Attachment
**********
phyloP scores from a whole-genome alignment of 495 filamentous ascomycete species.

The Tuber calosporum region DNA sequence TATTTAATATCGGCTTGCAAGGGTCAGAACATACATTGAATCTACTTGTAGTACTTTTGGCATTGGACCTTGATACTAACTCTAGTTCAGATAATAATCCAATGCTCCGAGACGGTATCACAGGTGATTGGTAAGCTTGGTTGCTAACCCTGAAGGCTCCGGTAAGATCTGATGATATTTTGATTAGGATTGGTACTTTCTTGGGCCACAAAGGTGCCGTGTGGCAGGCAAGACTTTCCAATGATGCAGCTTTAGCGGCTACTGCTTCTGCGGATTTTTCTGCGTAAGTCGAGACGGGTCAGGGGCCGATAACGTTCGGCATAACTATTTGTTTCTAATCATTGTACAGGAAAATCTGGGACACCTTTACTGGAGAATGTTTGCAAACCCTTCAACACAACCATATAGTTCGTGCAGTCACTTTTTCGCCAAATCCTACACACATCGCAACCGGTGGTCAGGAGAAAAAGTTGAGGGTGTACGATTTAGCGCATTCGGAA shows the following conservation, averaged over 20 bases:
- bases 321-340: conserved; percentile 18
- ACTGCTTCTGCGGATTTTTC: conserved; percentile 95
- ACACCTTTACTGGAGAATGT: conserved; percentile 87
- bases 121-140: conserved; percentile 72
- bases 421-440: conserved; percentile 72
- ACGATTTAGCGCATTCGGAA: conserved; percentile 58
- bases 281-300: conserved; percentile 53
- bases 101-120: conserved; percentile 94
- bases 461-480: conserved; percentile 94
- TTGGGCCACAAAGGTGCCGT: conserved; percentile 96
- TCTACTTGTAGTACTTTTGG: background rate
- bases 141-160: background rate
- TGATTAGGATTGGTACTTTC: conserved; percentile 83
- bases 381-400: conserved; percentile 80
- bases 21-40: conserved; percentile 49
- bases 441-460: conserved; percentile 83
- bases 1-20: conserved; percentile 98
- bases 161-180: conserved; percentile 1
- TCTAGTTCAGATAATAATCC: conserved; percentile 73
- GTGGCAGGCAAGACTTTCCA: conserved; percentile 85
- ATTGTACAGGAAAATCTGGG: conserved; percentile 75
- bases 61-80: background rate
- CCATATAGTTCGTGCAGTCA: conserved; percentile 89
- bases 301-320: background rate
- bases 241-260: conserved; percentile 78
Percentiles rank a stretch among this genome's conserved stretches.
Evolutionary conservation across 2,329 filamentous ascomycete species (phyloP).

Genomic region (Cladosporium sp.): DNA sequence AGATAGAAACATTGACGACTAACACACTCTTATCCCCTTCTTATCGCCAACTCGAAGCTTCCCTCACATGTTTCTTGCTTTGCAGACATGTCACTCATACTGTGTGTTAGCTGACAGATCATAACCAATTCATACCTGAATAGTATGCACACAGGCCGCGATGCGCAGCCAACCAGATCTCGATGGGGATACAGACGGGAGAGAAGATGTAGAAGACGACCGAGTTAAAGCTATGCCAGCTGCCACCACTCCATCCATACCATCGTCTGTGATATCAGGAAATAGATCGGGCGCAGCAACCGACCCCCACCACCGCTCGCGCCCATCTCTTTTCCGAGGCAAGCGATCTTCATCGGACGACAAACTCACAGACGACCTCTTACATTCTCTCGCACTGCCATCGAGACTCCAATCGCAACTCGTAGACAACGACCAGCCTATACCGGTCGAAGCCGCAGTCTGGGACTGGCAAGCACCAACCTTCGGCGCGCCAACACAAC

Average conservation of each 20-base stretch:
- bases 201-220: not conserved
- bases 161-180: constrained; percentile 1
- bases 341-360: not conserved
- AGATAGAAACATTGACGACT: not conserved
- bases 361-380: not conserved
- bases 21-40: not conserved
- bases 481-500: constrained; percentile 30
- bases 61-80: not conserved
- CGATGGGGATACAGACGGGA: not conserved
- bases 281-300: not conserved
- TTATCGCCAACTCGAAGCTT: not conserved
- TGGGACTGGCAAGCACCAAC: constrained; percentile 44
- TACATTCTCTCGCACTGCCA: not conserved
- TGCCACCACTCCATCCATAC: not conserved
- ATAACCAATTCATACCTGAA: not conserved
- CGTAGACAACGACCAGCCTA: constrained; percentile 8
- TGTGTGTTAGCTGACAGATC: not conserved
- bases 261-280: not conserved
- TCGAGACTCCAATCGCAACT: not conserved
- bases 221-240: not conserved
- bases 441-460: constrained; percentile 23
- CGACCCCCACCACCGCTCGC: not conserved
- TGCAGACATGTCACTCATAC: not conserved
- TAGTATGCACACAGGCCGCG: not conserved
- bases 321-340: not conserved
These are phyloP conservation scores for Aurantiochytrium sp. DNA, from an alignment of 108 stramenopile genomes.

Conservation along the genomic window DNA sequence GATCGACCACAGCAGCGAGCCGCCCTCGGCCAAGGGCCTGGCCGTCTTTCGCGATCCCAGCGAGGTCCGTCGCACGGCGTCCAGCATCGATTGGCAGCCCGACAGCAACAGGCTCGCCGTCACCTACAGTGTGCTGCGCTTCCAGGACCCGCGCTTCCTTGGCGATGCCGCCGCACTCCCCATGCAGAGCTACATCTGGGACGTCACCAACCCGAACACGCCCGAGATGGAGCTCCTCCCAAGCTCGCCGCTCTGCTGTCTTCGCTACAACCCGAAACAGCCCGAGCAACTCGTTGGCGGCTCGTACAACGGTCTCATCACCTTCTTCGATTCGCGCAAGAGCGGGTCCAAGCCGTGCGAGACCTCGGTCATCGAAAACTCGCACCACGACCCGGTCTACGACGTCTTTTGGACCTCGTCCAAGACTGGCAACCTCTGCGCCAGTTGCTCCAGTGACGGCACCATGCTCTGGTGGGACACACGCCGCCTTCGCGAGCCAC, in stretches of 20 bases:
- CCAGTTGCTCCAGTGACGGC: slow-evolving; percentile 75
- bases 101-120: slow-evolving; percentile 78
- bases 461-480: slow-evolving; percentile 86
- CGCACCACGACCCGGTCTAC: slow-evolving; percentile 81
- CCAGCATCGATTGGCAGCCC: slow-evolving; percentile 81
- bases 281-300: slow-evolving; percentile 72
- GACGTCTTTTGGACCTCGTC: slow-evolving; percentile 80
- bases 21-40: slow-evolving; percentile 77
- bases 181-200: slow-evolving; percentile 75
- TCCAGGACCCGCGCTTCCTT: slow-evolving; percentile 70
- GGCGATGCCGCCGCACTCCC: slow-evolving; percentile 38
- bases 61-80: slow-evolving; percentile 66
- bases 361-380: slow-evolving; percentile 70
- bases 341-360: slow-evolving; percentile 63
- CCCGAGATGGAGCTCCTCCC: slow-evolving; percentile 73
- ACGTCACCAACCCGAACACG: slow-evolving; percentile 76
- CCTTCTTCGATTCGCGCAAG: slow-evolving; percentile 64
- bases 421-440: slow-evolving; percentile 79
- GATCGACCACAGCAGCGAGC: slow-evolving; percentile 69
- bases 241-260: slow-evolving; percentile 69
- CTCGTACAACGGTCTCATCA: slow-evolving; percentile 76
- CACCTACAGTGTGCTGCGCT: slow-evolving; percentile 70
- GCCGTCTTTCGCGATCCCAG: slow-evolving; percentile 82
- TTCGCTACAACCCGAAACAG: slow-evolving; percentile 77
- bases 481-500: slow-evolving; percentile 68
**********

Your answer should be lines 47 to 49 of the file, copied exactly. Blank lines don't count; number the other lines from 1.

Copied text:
- CGTAGACAACGACCAGCCTA: constrained; percentile 8
- TGTGTGTTAGCTGACAGATC: not conserved
- bases 261-280: not conserved